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A Slob and a Deliberately Unhelpful Daughter

Dr. Catherine Pearlman on

Dear Family Coach: My teen son is a slob, and it drives me insane. The other day I decided to help him clean up. It took us four hours, but everything had a place and the room was spotless. Not a day later, it was back to a disaster area. I was hurt and felt that he was disrespectful to me by not trying to keep his room clean. Am I wrong? -- Tidy Mom

Dear Tidy: Yep, you are wrong. Your son didn't mess up his room to spite you. He's just a slob. It's what comes naturally to him. He likely doesn't even see his room as messy. You see a disorganized mess. I assure you sees it differently.

You cleaned your son's room because you thought you were being helpful. But did he ask for help? If he did but seems incapable of keeping it clean, talk to him about it. Drop the hurt, and focus on solutions that would work for him.

If your son didn't ask for your assistance and isn't having trouble finding his belongings, then leave it alone. Let his room be his haven, and let him keep it as he wishes. But tell him that if he chooses to be messy, he will have to clean his room and do his laundry by himself. This entails vacuuming, using the washer and dryer, and wiping down surfaces. He may suddenly become a neat freak.

Dear Family Coach: My 14-year-old daughter saw on social media that an old friend of mine and her teen son were visiting the same city as us for the day. I asked my daughter to reach out to the boy to give his mother my phone number. But my daughter refused to help me. She said she felt weird. I told her I didn't appreciate the fact that she didn't help me. She said she didn't care. I was furious. How could I have required her to help me in that scenario? -- Stuck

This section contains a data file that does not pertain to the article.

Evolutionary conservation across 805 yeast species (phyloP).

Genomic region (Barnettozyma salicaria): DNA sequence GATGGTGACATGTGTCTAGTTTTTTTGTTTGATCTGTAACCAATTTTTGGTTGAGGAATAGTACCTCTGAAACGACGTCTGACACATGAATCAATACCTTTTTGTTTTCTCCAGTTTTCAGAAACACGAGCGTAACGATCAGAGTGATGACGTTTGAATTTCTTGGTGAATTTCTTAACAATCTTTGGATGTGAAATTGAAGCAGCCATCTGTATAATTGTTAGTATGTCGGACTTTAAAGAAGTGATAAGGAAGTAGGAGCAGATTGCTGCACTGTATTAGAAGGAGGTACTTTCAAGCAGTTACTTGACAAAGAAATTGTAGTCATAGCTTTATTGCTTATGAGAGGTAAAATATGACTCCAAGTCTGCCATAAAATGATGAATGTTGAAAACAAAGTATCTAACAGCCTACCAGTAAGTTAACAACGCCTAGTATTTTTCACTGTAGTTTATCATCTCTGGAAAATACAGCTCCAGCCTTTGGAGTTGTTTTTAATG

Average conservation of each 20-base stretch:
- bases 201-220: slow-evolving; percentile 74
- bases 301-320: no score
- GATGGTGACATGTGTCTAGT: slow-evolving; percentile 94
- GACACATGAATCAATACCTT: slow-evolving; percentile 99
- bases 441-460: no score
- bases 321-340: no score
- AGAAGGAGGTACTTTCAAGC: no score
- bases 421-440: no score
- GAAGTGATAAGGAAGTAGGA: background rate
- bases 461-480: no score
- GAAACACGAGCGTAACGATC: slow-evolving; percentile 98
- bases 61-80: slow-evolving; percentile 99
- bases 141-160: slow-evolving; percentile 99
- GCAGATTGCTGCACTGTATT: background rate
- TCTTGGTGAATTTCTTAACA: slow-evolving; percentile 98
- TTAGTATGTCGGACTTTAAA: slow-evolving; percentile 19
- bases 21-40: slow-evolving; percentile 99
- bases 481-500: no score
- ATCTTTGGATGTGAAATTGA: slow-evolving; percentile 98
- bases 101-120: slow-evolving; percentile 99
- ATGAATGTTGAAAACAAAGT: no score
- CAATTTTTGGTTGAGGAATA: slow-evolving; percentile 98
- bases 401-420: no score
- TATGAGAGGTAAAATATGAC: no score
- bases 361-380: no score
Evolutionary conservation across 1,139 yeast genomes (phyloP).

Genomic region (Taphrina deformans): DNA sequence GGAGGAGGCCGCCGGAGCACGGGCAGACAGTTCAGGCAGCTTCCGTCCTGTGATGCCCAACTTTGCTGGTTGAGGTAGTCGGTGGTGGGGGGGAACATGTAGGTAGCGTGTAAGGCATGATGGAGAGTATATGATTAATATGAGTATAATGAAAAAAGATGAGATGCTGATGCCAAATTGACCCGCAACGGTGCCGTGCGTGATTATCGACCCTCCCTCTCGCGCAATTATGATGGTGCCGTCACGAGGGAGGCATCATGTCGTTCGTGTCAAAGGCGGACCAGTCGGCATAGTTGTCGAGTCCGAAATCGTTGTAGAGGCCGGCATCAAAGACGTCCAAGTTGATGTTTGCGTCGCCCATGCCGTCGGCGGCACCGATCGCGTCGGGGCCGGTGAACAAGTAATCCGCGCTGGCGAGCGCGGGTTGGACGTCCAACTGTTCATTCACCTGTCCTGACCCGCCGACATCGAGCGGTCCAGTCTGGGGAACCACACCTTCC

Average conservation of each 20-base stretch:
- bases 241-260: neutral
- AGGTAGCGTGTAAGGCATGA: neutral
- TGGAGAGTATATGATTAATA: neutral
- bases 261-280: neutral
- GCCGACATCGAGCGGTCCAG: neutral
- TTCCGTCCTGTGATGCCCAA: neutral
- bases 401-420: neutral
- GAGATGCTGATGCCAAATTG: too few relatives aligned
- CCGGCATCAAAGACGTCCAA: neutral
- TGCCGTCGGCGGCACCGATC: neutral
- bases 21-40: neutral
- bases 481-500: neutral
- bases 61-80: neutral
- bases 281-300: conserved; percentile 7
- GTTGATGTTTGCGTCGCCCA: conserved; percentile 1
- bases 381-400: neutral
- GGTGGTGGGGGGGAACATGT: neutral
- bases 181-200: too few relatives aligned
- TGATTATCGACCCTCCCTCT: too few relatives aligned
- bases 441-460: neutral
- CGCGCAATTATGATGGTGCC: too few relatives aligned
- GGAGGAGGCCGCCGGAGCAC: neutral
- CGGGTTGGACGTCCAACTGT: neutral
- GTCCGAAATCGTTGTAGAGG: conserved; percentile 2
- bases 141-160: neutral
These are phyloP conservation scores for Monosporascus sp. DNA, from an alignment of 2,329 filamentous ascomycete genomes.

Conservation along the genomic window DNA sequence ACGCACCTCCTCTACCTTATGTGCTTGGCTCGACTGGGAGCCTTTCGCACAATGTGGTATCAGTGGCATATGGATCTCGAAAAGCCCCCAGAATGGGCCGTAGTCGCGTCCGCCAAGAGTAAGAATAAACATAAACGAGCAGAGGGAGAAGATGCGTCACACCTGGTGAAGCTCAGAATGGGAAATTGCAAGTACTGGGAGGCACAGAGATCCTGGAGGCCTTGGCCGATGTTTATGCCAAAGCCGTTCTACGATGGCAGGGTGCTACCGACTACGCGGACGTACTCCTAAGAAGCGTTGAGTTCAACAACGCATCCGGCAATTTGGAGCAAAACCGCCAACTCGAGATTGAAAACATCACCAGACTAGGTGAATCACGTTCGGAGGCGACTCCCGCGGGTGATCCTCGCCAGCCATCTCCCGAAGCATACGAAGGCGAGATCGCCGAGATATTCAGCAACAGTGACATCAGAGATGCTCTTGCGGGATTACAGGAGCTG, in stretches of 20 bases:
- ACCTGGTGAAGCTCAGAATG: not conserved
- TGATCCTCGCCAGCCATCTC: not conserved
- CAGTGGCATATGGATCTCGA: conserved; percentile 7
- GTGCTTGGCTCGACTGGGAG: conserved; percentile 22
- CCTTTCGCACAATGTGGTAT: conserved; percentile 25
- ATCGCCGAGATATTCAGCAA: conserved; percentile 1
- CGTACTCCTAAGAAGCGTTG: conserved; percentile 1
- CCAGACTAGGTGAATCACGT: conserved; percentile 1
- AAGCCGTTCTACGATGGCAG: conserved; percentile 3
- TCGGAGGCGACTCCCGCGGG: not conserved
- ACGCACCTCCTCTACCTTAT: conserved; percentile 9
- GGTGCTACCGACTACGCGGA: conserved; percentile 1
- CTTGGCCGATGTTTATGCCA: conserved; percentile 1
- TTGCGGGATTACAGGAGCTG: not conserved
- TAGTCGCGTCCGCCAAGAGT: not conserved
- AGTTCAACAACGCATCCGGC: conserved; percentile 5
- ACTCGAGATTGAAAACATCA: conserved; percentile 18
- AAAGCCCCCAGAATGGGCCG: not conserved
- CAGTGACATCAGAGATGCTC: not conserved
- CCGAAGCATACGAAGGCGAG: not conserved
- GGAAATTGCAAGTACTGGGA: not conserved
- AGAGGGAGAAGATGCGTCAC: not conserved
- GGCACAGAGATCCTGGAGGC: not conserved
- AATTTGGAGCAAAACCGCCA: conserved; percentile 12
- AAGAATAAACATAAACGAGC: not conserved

Dear Stuck: Clearly, you don't understand the universal social rules of awkward teenagers. I bet your daughter did feel weird. I'm guessing she doesn't know this boy well, although it probably wouldn't have mattered if she did. At her age, it's incredibly stressful conversing with boys. There's too much subtext, hormones and overzealous introspection. Your daughter wasn't trying to spite you. She simply went into survival mode.

You certainly had every right to be disappointed. But did you take the time to ask your daughter more about why it would be weird? Did you put yourself in her shoes? Or did you get frustrated and angry? I don't think a lecture or a consequence would have changed much in this scenario. In fact, if you had pushed too hard, your daughter would lose all motivation to help you out.

All you could have done was show empathy. Imagine what it feels like to be a teen girl contacting a boy on social media. Instead of demanding her help, you could have asked her more about why she couldn't do it. And then you could have tried to find a way for her to save face but also get you in contact with your long-lost friend. Maybe there was another potential creative solution. That's really all you could have done. If after all of that she still refused to help, then you would have no choice but to respect her decision.

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Dr. Catherine Pearlman, the founder of The Family Coach, LLC, advises parents on all matters of child rearing. To write to Dr. Pearlman, send her an email at questions@thefamilycoach.com. To find out more about Dr. Catherine Pearlman and read features by other Creators Syndicate writers and cartoonists, visit the Creators Syndicate website at www.creators.com.

Copyright 2017 Creators Syndicate Inc.
 

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